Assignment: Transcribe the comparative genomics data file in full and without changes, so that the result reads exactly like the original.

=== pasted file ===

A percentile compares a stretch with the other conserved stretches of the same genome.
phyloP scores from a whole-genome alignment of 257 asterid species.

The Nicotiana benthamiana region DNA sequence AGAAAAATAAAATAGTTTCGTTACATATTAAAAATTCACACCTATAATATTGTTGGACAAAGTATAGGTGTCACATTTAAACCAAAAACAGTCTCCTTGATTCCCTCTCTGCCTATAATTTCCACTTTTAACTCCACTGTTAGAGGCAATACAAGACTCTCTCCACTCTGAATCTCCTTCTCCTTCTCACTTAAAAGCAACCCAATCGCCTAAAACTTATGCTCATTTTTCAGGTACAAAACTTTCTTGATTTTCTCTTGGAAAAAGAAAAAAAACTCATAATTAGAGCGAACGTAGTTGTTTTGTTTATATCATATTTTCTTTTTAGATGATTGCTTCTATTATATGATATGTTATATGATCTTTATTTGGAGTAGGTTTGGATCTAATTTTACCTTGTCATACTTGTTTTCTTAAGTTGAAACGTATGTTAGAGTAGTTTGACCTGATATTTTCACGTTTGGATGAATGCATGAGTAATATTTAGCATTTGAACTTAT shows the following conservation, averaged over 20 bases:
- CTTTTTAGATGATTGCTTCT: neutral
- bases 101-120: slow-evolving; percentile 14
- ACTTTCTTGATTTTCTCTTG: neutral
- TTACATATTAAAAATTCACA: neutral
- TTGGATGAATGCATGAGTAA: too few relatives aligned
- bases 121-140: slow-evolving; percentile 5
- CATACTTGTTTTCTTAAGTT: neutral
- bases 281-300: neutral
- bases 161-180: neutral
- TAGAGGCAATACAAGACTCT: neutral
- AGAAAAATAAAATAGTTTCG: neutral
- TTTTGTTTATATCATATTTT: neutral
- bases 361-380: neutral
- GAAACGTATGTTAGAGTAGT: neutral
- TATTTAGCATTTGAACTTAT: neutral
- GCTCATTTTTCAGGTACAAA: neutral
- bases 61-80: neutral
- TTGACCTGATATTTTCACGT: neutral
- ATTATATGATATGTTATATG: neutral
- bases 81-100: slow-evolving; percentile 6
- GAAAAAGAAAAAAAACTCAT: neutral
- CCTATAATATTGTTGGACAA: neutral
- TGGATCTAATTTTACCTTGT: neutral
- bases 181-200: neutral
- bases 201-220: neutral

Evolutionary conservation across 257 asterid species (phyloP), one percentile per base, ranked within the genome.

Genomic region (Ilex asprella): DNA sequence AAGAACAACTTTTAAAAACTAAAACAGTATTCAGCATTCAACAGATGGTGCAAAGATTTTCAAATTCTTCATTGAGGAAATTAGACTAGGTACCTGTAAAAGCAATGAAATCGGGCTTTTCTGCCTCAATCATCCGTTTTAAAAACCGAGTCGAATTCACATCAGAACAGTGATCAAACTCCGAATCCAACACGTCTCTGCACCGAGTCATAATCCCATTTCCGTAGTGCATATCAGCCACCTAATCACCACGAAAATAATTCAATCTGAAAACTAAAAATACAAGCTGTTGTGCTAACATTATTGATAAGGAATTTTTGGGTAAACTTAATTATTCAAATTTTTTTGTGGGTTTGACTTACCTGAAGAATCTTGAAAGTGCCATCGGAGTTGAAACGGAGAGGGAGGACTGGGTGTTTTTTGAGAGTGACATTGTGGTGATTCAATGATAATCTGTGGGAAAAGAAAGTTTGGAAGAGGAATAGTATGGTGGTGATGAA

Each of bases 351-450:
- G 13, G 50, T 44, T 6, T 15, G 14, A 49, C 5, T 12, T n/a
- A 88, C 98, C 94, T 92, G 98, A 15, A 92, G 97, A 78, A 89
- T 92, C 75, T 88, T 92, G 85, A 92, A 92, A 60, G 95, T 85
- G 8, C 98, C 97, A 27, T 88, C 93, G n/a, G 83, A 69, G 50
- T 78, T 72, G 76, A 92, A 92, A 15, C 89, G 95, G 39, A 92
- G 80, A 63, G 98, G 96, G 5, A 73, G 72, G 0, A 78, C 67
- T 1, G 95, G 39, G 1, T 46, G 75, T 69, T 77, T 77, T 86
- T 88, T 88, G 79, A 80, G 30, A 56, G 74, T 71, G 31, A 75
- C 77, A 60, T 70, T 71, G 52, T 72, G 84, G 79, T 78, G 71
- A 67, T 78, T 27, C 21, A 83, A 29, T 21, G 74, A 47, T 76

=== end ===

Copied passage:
A percentile compares a stretch with the other conserved stretches of the same genome.
phyloP scores from a whole-genome alignment of 257 asterid species.

The Nicotiana benthamiana region DNA sequence AGAAAAATAAAATAGTTTCGTTACATATTAAAAATTCACACCTATAATATTGTTGGACAAAGTATAGGTGTCACATTTAAACCAAAAACAGTCTCCTTGATTCCCTCTCTGCCTATAATTTCCACTTTTAACTCCACTGTTAGAGGCAATACAAGACTCTCTCCACTCTGAATCTCCTTCTCCTTCTCACTTAAAAGCAACCCAATCGCCTAAAACTTATGCTCATTTTTCAGGTACAAAACTTTCTTGATTTTCTCTTGGAAAAAGAAAAAAAACTCATAATTAGAGCGAACGTAGTTGTTTTGTTTATATCATATTTTCTTTTTAGATGATTGCTTCTATTATATGATATGTTATATGATCTTTATTTGGAGTAGGTTTGGATCTAATTTTACCTTGTCATACTTGTTTTCTTAAGTTGAAACGTATGTTAGAGTAGTTTGACCTGATATTTTCACGTTTGGATGAATGCATGAGTAATATTTAGCATTTGAACTTAT shows the following conservation, averaged over 20 bases:
- CTTTTTAGATGATTGCTTCT: neutral
- bases 101-120: slow-evolving; percentile 14
- ACTTTCTTGATTTTCTCTTG: neutral
- TTACATATTAAAAATTCACA: neutral
- TTGGATGAATGCATGAGTAA: too few relatives aligned
- bases 121-140: slow-evolving; percentile 5
- CATACTTGTTTTCTTAAGTT: neutral
- bases 281-300: neutral
- bases 161-180: neutral
- TAGAGGCAATACAAGACTCT: neutral
- AGAAAAATAAAATAGTTTCG: neutral
- TTTTGTTTATATCATATTTT: neutral
- bases 361-380: neutral
- GAAACGTATGTTAGAGTAGT: neutral
- TATTTAGCATTTGAACTTAT: neutral
- GCTCATTTTTCAGGTACAAA: neutral
- bases 61-80: neutral
- TTGACCTGATATTTTCACGT: neutral
- ATTATATGATATGTTATATG: neutral
- bases 81-100: slow-evolving; percentile 6
- GAAAAAGAAAAAAAACTCAT: neutral
- CCTATAATATTGTTGGACAA: neutral
- TGGATCTAATTTTACCTTGT: neutral
- bases 181-200: neutral
- bases 201-220: neutral

Evolutionary conservation across 257 asterid species (phyloP), one percentile per base, ranked within the genome.

Genomic region (Ilex asprella): DNA sequence AAGAACAACTTTTAAAAACTAAAACAGTATTCAGCATTCAACAGATGGTGCAAAGATTTTCAAATTCTTCATTGAGGAAATTAGACTAGGTACCTGTAAAAGCAATGAAATCGGGCTTTTCTGCCTCAATCATCCGTTTTAAAAACCGAGTCGAATTCACATCAGAACAGTGATCAAACTCCGAATCCAACACGTCTCTGCACCGAGTCATAATCCCATTTCCGTAGTGCATATCAGCCACCTAATCACCACGAAAATAATTCAATCTGAAAACTAAAAATACAAGCTGTTGTGCTAACATTATTGATAAGGAATTTTTGGGTAAACTTAATTATTCAAATTTTTTTGTGGGTTTGACTTACCTGAAGAATCTTGAAAGTGCCATCGGAGTTGAAACGGAGAGGGAGGACTGGGTGTTTTTTGAGAGTGACATTGTGGTGATTCAATGATAATCTGTGGGAAAAGAAAGTTTGGAAGAGGAATAGTATGGTGGTGATGAA

Each of bases 351-450:
- G 13, G 50, T 44, T 6, T 15, G 14, A 49, C 5, T 12, T n/a
- A 88, C 98, C 94, T 92, G 98, A 15, A 92, G 97, A 78, A 89
- T 92, C 75, T 88, T 92, G 85, A 92, A 92, A 60, G 95, T 85
- G 8, C 98, C 97, A 27, T 88, C 93, G n/a, G 83, A 69, G 50
- T 78, T 72, G 76, A 92, A 92, A 15, C 89, G 95, G 39, A 92
- G 80, A 63, G 98, G 96, G 5, A 73, G 72, G 0, A 78, C 67
- T 1, G 95, G 39, G 1, T 46, G 75, T 69, T 77, T 77, T 86
- T 88, T 88, G 79, A 80, G 30, A 56, G 74, T 71, G 31, A 75
- C 77, A 60, T 70, T 71, G 52, T 72, G 84, G 79, T 78, G 71
- A 67, T 78, T 27, C 21, A 83, A 29, T 21, G 74, A 47, T 76